Which Coach Fits You? Written by Cathy Goodwin, Ph.D.
Karen hired a "mentor" coach to help her business grow. The coach applauded Karen's efforts to design her website. On a slow week, coach said, "Clear clutter and learn to dance." After three months, Karen had a big coaching bill, a multicolored website, an empty house and a sad little business. Karen wasn't uncoachable. She chose wrong coach. For instance, Western medicine treats body as a machine to be repaired; Chinese medicine believes sickness is caused by imbalance that can be corrected by herbs and diet. Both models have limits. If you break your leg, Western model makes most sense; if you suffer from insomnia, you might favor Chinese model. John's business is hitting a rough patch. Coach X says, "Clear your life of clutter energing-draining relationships." Coach Y says, "I will teach you mental techniques to attract new business." Coach Z says, "Maybe your business does not reflect your life purpose." Coach Q offers, "I will teach you networking and sales techniques." Only John knows what he needs. If your website needs an overhaul, you can clear clutter till your house is bare and nothing will happen. But if everyday hassles are draining your energies, you can't focus clearly on website. Let's compare four best-selling books. Cheryl Richardson's Take Time for Your Life exemplifies "life space" model: people know what they want and how to get there; they grow by self-care and personal empowerment. Choose Coach X.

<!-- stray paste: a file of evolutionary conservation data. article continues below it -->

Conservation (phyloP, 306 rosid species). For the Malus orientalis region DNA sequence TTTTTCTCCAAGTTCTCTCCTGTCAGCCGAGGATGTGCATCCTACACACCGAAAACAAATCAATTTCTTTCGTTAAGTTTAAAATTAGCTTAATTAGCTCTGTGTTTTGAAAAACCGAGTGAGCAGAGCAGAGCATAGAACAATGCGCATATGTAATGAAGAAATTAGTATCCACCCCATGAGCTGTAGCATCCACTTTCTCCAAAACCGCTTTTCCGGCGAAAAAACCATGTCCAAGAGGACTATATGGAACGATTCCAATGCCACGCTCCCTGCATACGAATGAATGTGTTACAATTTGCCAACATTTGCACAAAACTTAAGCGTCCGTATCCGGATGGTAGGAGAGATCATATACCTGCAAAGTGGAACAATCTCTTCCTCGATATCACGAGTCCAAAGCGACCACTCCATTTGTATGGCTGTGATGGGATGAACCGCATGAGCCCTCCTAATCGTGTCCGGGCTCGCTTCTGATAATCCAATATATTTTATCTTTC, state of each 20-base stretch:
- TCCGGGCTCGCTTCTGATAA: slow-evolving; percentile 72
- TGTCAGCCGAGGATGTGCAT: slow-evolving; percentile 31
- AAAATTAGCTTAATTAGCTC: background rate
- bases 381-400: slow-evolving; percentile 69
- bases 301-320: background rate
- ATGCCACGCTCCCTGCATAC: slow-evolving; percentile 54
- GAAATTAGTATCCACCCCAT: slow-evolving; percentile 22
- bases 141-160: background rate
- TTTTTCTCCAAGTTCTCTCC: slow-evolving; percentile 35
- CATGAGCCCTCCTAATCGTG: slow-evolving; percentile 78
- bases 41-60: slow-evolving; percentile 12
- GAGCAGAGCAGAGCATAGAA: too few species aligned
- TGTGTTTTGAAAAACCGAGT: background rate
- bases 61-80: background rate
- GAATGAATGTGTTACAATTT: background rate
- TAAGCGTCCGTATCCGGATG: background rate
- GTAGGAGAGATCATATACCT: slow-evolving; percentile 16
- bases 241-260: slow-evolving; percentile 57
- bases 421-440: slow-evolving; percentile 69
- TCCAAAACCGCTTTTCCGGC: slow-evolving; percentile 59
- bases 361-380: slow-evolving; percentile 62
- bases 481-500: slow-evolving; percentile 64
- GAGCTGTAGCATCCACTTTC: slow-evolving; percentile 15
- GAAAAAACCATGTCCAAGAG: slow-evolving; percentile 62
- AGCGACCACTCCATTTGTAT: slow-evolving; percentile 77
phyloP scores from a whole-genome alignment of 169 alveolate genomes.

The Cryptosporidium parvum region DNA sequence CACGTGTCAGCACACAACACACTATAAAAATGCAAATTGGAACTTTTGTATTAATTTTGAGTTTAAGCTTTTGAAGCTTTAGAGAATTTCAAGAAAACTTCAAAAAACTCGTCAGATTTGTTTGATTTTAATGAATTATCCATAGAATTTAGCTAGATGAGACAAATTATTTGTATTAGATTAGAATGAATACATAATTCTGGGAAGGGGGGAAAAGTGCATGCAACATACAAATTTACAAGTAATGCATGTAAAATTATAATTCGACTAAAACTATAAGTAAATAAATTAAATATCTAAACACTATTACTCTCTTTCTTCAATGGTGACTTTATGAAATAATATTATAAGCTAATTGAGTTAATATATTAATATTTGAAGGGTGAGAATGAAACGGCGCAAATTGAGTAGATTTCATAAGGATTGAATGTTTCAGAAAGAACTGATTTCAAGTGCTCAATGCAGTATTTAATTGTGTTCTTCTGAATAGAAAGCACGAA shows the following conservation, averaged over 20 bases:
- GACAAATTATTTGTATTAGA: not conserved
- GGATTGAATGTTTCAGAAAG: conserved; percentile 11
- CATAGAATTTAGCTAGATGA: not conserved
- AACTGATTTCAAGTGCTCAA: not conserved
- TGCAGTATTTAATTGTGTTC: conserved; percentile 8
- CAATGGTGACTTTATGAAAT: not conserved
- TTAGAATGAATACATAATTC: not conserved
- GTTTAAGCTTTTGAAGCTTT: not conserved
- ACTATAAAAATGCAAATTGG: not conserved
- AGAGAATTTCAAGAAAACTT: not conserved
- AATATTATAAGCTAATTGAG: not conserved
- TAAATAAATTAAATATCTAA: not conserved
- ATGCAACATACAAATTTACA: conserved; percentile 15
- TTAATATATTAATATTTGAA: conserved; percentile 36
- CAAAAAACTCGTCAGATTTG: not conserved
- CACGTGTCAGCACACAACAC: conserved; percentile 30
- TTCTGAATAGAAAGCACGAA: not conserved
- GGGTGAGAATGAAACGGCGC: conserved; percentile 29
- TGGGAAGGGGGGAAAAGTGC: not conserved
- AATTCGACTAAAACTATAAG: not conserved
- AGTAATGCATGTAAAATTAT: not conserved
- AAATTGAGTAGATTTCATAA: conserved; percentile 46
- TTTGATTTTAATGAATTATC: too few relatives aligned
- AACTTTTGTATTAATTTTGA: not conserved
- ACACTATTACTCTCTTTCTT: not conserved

Should You Use Rhetorical Questions?Written by Ron Sathoff
Rhetorical questions are probably as old as public speaking itself. Like anything else, this technique has its uses, but can be very tiresome if used overmuch or in wrong circumstances.
Remember that a rhetorical question is simply a question asked that doesn't require an answer from another person. So think about it, when would such a question be asked? In my opinion, there are two different times when this kind of question is asked. First, you ask it when you want audience to THINK about answer, but you don't need to hear those thoughts. The second time is when you are in a situation where getting an answer is impossible -- when speaking to a large, distant audience, for instance.
The problem with rhetorical questions is that they can sometimes be confusing. I've heard speeches where someone has rhetorically asked "Think about it; when was last time you were TRULY happy?" only to have an audience member say out loud, "Yesterday!" Needless to say, speaker was a little disoriented by this unexpected answer.
Because rhetorical questions can be hard to handle and because they have a tendency to sound stiff and formal, I recommend that you ask TRUE questions (ones that require an answer) whenever you can. This is especially true if you are in a normal speaking situation, where you can communicate back-and-forth freely with your audience.